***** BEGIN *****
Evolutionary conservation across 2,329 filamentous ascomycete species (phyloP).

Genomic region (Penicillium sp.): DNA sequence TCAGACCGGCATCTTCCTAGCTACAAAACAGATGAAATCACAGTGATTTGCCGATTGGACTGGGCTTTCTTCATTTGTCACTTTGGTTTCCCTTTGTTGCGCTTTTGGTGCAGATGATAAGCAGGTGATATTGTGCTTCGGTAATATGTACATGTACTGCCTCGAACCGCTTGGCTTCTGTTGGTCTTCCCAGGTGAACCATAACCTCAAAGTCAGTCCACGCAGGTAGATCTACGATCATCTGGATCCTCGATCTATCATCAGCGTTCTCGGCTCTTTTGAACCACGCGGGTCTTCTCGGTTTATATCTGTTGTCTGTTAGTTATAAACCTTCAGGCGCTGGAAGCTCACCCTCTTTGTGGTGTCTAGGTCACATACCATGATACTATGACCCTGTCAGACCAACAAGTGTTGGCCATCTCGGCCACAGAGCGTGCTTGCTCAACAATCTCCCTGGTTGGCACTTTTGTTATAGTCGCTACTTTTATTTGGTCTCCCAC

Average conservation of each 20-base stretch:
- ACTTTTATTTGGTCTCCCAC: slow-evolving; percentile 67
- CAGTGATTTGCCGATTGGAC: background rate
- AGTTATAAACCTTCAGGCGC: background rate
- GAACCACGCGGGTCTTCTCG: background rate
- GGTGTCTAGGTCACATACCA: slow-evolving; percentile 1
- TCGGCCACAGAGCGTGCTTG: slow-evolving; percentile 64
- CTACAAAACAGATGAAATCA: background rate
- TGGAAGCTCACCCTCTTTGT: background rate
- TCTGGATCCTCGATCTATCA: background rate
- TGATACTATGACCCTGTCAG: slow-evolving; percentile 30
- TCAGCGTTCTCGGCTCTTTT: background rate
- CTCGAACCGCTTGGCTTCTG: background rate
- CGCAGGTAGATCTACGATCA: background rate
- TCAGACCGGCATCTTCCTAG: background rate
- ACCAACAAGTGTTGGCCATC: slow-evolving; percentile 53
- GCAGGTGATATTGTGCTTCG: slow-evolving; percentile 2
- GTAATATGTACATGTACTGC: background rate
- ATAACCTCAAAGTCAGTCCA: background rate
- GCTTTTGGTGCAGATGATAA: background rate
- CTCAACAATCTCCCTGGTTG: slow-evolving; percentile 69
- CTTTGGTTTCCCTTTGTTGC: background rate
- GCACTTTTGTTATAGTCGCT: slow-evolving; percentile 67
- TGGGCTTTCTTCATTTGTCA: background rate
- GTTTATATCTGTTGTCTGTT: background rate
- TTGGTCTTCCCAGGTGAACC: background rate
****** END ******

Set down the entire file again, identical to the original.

Evolutionary conservation across 2,329 filamentous ascomycete species (phyloP).

Genomic region (Penicillium sp.): DNA sequence TCAGACCGGCATCTTCCTAGCTACAAAACAGATGAAATCACAGTGATTTGCCGATTGGACTGGGCTTTCTTCATTTGTCACTTTGGTTTCCCTTTGTTGCGCTTTTGGTGCAGATGATAAGCAGGTGATATTGTGCTTCGGTAATATGTACATGTACTGCCTCGAACCGCTTGGCTTCTGTTGGTCTTCCCAGGTGAACCATAACCTCAAAGTCAGTCCACGCAGGTAGATCTACGATCATCTGGATCCTCGATCTATCATCAGCGTTCTCGGCTCTTTTGAACCACGCGGGTCTTCTCGGTTTATATCTGTTGTCTGTTAGTTATAAACCTTCAGGCGCTGGAAGCTCACCCTCTTTGTGGTGTCTAGGTCACATACCATGATACTATGACCCTGTCAGACCAACAAGTGTTGGCCATCTCGGCCACAGAGCGTGCTTGCTCAACAATCTCCCTGGTTGGCACTTTTGTTATAGTCGCTACTTTTATTTGGTCTCCCAC

Average conservation of each 20-base stretch:
- ACTTTTATTTGGTCTCCCAC: slow-evolving; percentile 67
- CAGTGATTTGCCGATTGGAC: background rate
- AGTTATAAACCTTCAGGCGC: background rate
- GAACCACGCGGGTCTTCTCG: background rate
- GGTGTCTAGGTCACATACCA: slow-evolving; percentile 1
- TCGGCCACAGAGCGTGCTTG: slow-evolving; percentile 64
- CTACAAAACAGATGAAATCA: background rate
- TGGAAGCTCACCCTCTTTGT: background rate
- TCTGGATCCTCGATCTATCA: background rate
- TGATACTATGACCCTGTCAG: slow-evolving; percentile 30
- TCAGCGTTCTCGGCTCTTTT: background rate
- CTCGAACCGCTTGGCTTCTG: background rate
- CGCAGGTAGATCTACGATCA: background rate
- TCAGACCGGCATCTTCCTAG: background rate
- ACCAACAAGTGTTGGCCATC: slow-evolving; percentile 53
- GCAGGTGATATTGTGCTTCG: slow-evolving; percentile 2
- GTAATATGTACATGTACTGC: background rate
- ATAACCTCAAAGTCAGTCCA: background rate
- GCTTTTGGTGCAGATGATAA: background rate
- CTCAACAATCTCCCTGGTTG: slow-evolving; percentile 69
- CTTTGGTTTCCCTTTGTTGC: background rate
- GCACTTTTGTTATAGTCGCT: slow-evolving; percentile 67
- TGGGCTTTCTTCATTTGTCA: background rate
- GTTTATATCTGTTGTCTGTT: background rate
- TTGGTCTTCCCAGGTGAACC: background rate